When Richard Florida, the 21st century urban guru, speaks lots of people listen. Ears really perked up when Florida admitted, “I got wrong that the creative class could magically restore our cities, become a new middle class like my father’s and were going to live happily forever after. I could not have anticipated among all this urban growth and revival there was a dark side to the urban creative revolution, a very deep dark side.” (Houston Chronicle, Oct 24, 2016).
Jane Jacobs Revisited
Back in 2000, Florida published his first book “The Rise of the Creative Class” and immediately became a media star with his mantra, “if your city is attractive to the creative class, they will come.”
He quickly converted many urban planners and politicians to his dogma, which, in many ways, was just a reworking of Jane Jacobs’ key messages about the importance of bohemia and small-scale development in her 1961 book, “The Death and Life of Great American Cities.”
Creative Class 101
Florida hypothesized a key paradigm shift in the employee/employer relationship was happening - no longer would workers move to where the jobs are, but rather employers will move to where employees want to live. He preached that if a city wanted new businesses to locate in their city, all they had to do was create a city where the creative class wanted to play, live and then work.
The creative class was a broad term that included software, computer game and app developers, 3D computer artists as well as painters and sculptors. It also included architects, interior designers, graphic artists, actors, musicians, writers, chiefs, film and video makers.
His research included creating indexes to measure a city’s attractiveness to the creative class – Talent, Technology, Bohemian, Mosaic, Gay (today, that would be the LGBT Index), and Tolerance Indices.
If you build it, they will come...
Florida’s research documented the creative class wanted things like a vibrant festivals, music and café culture. They also love places - to skateboard, play disc golf, fly a kite, bike ride, roller blade or just hang out.
Today, Florida, a University of Toronto professor admits appealing to the creative class won’t work for every city. In fact, it will only work for a few. And to add insult to injury where it has succeeded (Austin, Seattle, San Francisco, New York and Washington), it has resulted in skyrocketing house prices to the point where only the highly paid can live.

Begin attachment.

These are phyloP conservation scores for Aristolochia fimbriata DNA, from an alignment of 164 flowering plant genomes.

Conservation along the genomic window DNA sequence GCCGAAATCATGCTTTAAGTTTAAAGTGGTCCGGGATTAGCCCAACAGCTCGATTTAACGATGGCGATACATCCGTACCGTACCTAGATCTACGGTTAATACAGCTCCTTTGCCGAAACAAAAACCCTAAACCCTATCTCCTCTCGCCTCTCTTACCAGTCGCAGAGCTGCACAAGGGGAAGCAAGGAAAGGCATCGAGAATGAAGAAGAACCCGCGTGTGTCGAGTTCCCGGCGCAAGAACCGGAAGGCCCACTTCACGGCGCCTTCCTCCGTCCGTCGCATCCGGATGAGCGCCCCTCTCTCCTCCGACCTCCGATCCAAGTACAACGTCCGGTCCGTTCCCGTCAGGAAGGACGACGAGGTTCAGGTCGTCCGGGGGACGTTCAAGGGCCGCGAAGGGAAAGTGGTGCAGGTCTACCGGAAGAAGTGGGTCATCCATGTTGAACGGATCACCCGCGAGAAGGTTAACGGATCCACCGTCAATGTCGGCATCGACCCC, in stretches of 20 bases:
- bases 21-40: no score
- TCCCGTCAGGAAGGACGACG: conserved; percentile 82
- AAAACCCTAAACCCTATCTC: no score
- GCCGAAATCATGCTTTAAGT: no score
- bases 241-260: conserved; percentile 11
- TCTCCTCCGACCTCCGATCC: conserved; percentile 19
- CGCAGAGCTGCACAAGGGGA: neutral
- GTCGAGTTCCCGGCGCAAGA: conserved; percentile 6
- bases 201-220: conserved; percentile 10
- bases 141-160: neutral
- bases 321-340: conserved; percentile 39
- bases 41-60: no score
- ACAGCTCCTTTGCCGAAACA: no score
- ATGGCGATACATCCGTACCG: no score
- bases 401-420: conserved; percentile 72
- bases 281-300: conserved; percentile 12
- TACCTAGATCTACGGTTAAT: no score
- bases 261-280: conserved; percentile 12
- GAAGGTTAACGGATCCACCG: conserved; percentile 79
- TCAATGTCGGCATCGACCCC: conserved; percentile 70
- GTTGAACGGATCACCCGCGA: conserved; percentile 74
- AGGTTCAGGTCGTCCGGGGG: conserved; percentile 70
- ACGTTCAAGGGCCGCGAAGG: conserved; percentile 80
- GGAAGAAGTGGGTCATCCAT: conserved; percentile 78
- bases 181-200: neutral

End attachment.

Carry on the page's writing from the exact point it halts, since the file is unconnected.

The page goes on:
Indeed, appealing to the creative class actually became a catalyst for gentrification not diversification and vitalization.
Creative Class Loves Calgary?
At the turn of this century, Calgary’s City Centre had many of the ingredients Florida identified as those appealing to the creative class. We had great urban parks and pathways – Prince’s Island, Shaw Millennium Park and an extensive river pathway system. Calgary’s construction of the world’s largest skateboard park in 2000 is exactly what Florida would have recommended to attract the creative class.
We also had a small but vibrant live music scene and a local café culture. Our festival scene was taking off with the likes of SLED Island and our International
Film Festival and Underground Film Festivals. We also had fun theatre festivals like the High Performance Rodeo, Animated Objects (puppet) and One Act Play festivals. In addition, Calgary’s cuisine scene was sizzling with the opening of Laurier Lounge, The Living Room and numerous sushi restaurants.
The growth of Calgary’s cosplay festival (Calgary Expo) over the past 10 years into Canada’s second largest and our Pride Parade from a few thousand people to over 60,000 is evidence Calgary has been successful in attracting the creative class to our city.
However, Calgary’s creative class is unique as it is dominated by a strong GABEsters culture i.e. geologists, accountants, brokers, bankers and engineers. Indeed, for the past 50 years, Calgary has attracted the cream of the crop of new GABEsters from universities across Canada and beyond to work in the oil patch.
Call them whatever you want young professionals began to revitalize the Beltline, Kensington, Bridgeland and Inglewood 20 years ago. And it is still continuing today even with the downtown in the economy. Places like Bridgeland’s
Luke’s Mart, Cannibale Barbershop & Cocktails and Bridgett Bar in the Beltline make Calgary’s City Centre very attractive to young hipsters.
A big bonus for all of these communities is they are within easy walking and cycling distance to downtown, which even with all the vacancies has more occupied office space than Austin, Portland or Vancouver.
Fortunately, Calgary seems to have the best of both worlds. We have been able to attract the creative class, while avoiding the skyrocketing City Centre home prices plaguing places like Vancouver, Toronto, Seattle and San Francisco.
New Urban Crisis
In 2017, Florida will be published his new book “The New Urban Crisis” which will address affordable housing shortages in gentrified districts, need to link suburbs to inner city with mass transit and need to raise wages of service workers so the can afford to live near the City Centre where their jobs are.
Again, Calgary appears to be ahead of Florida with numerous affordable inner city housing programs (Attainable Homes) and several new mass transit programs linking the suburbs to the City Centre – Green Line, SW and Forest Lawn BRT.
Despite all our faults, Calgary has perhaps the most diverse, attractive and affordable collection of urban and suburban communities in North America.
Note: An edited version of this blog was published in the Calgary Herald's New Condo section on Saturday, March 24, 2017 titled "Richard Florida could take a page from Calgary's urban songbook."
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